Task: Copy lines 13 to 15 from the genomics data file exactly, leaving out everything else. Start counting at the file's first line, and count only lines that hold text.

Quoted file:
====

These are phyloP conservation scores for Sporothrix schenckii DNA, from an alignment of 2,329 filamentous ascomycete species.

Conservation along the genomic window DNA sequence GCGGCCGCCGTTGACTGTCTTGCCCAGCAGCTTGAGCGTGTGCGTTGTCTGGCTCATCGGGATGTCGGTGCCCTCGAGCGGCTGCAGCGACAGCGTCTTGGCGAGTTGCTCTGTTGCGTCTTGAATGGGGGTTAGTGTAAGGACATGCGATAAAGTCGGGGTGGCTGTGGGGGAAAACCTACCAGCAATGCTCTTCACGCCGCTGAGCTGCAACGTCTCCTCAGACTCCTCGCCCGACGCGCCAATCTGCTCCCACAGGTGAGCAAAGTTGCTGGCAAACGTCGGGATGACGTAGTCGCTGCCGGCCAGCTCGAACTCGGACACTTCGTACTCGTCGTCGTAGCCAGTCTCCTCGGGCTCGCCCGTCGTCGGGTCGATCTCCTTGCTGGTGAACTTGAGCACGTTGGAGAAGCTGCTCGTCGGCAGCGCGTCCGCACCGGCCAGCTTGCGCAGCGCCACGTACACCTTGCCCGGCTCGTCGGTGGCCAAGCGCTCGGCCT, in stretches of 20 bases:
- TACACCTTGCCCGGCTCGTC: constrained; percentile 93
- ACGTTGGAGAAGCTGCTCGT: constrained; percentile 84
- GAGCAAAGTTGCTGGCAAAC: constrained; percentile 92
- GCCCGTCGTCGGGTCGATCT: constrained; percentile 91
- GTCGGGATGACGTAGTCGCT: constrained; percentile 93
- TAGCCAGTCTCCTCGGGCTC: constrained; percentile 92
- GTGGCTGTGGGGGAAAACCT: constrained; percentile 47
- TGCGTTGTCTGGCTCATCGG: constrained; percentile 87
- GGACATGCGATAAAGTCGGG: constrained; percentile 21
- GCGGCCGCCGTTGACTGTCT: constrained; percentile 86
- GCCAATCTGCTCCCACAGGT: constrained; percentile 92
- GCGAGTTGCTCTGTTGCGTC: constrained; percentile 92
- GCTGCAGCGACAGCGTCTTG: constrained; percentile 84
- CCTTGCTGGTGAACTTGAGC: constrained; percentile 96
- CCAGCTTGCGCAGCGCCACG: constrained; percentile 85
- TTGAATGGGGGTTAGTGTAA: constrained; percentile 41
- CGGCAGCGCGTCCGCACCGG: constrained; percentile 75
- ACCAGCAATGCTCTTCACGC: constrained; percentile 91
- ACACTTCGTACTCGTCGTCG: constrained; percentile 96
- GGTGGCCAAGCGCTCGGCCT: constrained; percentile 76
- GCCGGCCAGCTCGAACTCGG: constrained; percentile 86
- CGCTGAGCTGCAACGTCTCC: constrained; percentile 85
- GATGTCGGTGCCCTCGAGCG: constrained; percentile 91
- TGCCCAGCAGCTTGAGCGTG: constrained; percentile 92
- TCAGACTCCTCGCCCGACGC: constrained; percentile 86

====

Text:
- GCCAATCTGCTCCCACAGGT: constrained; percentile 92
- GCGAGTTGCTCTGTTGCGTC: constrained; percentile 92
- GCTGCAGCGACAGCGTCTTG: constrained; percentile 84